Category Archives: Farming
Joel ran to find me yesterday morning because the first goose egg of the year had appeared. The first eggs this year came from a pair of American Lavender Ice geese. Continue reading
This afternoon’s project was spreading Boron on our pastures. Continue reading
Here is my post about why I’ve decided to use foundationless and top bar hives for my treatment-free style of beehive management. http://www.pleasedbees.com/wp/2011/02/04/why-top-bar-hives/
The best part about spreading lime this way was I was recruiting my farm helpers (ages 6 & 9) to come along with me on the project! Continue reading
It was coarse and looked more like straw than hay. I accepted delivery, and paid for it. That was a mistake. The animals won’t eat it because it has no food value for them. I was worried about being out of feed, and fear is a poor reason for making decisions!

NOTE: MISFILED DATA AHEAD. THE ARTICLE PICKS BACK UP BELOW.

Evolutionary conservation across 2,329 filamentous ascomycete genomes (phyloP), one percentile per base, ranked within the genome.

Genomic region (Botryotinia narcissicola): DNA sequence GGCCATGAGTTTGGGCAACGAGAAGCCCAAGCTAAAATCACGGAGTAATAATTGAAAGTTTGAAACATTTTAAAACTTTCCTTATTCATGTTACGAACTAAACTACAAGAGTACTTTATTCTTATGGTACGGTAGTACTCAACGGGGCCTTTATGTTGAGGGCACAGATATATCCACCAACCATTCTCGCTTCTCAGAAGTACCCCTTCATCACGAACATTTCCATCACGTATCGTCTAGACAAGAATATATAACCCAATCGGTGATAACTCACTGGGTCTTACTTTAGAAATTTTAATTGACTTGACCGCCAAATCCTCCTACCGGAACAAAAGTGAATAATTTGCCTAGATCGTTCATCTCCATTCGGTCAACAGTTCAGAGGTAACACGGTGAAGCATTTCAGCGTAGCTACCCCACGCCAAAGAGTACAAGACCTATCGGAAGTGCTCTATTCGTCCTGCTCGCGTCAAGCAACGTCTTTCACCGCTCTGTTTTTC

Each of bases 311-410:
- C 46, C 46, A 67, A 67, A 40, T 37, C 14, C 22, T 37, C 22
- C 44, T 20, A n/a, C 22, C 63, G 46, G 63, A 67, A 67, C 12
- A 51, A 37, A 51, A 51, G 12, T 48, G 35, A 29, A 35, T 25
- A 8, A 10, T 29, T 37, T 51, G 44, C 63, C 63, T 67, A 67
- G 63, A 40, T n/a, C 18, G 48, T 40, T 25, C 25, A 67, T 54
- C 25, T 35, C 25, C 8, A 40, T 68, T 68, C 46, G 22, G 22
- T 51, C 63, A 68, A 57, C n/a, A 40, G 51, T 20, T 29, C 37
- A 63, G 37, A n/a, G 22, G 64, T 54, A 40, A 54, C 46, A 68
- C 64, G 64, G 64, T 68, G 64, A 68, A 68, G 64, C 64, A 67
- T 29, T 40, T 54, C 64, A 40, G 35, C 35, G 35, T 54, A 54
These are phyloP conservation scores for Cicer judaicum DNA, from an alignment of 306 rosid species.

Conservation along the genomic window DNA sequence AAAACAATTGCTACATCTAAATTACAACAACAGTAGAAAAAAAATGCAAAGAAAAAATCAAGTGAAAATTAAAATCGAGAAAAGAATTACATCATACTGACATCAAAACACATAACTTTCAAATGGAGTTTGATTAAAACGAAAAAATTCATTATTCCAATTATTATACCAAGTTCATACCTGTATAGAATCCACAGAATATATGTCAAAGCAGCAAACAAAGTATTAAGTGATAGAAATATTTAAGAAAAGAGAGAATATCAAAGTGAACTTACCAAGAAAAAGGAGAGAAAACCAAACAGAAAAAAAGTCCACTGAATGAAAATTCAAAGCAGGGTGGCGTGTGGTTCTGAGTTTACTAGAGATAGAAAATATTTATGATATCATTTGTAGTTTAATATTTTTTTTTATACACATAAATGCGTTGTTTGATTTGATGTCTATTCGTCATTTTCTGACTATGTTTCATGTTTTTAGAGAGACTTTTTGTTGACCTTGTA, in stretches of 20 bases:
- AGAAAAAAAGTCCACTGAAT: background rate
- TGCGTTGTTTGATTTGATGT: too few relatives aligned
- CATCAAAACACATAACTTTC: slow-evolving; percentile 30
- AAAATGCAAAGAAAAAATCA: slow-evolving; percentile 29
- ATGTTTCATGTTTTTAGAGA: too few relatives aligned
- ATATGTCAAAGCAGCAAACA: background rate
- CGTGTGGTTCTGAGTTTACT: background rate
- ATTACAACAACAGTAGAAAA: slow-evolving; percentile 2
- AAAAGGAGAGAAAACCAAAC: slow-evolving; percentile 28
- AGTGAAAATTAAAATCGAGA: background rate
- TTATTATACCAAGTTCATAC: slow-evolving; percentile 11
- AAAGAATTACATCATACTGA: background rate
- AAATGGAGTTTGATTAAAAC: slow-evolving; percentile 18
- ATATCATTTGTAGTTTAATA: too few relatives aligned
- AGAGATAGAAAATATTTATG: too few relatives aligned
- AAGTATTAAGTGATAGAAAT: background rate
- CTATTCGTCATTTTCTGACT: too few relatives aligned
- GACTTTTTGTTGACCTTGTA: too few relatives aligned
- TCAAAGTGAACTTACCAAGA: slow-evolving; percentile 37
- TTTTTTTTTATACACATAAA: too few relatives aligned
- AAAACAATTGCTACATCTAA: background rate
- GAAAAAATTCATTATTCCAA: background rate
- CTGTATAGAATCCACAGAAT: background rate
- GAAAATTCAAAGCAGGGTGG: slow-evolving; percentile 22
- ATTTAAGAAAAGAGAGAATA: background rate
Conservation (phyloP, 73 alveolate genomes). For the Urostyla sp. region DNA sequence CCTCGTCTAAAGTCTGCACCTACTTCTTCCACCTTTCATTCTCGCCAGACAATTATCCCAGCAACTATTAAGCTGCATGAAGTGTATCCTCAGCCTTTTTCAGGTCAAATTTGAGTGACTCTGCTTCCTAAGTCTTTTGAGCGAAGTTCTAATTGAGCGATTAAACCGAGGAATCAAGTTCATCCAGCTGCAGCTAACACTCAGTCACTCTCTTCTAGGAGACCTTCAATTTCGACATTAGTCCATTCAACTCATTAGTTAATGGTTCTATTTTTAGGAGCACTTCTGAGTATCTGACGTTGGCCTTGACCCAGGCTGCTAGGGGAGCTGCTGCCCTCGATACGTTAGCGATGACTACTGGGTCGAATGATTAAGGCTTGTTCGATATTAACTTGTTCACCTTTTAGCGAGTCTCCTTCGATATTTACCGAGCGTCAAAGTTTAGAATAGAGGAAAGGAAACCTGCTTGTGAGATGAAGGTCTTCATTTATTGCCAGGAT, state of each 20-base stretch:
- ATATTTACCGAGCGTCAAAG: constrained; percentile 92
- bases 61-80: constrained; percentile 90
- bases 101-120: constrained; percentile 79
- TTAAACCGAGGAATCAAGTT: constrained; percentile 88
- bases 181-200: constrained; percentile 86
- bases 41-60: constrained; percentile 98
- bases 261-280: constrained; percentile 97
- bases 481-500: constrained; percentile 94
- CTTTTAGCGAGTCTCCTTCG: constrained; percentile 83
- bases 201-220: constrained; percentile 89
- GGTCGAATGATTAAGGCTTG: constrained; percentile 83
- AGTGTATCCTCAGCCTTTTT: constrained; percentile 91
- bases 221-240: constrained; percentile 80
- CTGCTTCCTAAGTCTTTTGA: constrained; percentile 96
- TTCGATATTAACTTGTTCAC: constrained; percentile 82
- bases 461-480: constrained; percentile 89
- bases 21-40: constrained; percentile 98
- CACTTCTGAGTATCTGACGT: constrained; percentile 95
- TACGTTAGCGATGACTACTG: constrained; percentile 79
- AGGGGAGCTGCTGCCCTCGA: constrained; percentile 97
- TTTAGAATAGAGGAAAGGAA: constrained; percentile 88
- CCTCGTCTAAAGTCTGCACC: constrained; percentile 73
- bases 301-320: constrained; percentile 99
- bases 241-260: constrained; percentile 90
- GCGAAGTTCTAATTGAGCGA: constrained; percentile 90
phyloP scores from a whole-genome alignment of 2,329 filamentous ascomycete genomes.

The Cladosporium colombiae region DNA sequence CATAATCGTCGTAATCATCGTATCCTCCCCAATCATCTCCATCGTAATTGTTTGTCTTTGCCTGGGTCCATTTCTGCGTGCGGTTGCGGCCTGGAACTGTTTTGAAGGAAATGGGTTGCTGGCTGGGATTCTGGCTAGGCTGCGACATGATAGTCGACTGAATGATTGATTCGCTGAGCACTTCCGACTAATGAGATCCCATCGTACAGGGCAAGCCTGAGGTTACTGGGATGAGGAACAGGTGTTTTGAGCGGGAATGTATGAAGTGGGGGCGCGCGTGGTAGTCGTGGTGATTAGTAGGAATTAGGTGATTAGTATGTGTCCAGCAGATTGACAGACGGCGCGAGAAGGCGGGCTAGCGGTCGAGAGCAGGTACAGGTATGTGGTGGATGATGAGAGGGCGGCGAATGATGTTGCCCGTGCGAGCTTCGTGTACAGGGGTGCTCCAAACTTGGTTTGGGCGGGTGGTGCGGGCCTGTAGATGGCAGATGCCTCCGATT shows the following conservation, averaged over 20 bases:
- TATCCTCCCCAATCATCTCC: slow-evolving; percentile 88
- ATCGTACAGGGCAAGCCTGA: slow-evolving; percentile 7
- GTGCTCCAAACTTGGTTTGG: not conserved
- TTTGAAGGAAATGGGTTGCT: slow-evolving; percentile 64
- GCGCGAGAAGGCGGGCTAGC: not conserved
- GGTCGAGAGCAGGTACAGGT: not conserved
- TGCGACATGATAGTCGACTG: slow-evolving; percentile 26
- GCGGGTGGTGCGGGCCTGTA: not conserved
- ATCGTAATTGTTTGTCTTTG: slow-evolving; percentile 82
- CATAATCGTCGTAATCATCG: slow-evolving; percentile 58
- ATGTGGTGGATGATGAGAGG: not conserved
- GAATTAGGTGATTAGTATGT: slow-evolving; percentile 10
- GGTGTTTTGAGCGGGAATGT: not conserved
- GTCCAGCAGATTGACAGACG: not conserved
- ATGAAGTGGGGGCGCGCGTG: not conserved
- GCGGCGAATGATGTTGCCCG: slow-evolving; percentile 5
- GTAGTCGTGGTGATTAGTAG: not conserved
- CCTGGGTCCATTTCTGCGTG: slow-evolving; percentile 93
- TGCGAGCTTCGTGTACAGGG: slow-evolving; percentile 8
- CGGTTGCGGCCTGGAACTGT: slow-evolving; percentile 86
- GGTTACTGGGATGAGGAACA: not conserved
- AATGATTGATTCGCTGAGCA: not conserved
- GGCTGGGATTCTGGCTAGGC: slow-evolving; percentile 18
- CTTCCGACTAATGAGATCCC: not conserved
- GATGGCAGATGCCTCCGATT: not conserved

We are low on Calcium, Sulphur, & Boron. The soil is also acidic.
The phosphorus came out excellent–which was a huge surprise, and a big change from our previous soil sample from 2006. It was virtually zero back then. All the poultry manure & compost spreading has paid off.
The compost was still composting at about the same rate, but my system had changed for the better. I now have a host of worms working through my compost.
I no longer create large heaps of hot compost, and I no longer have to turn the piles.
The Bullock homestead & nursery has been there for 30 years, and it is an excellent example of a “mature” permaculture system. The main area of the homestead is densely packed as a perennial “food forest”. The 3 hour tour started at 1 PM, and I could tell that we were just getting a taste of the thought, detail and purpose that was behind everything there. Continue reading
Some weeks are more eventful than others.
Here is my description of how a cougar killed two of our goats.
A cow pie is money, and I like to get it back in the soil “bank” as soon as possible. Of course, I’d rather not spend my time following around the cow with a rake to spread the manure out as soon as it hits the ground. I’ve got chickens lined up to do that job for me. Continue reading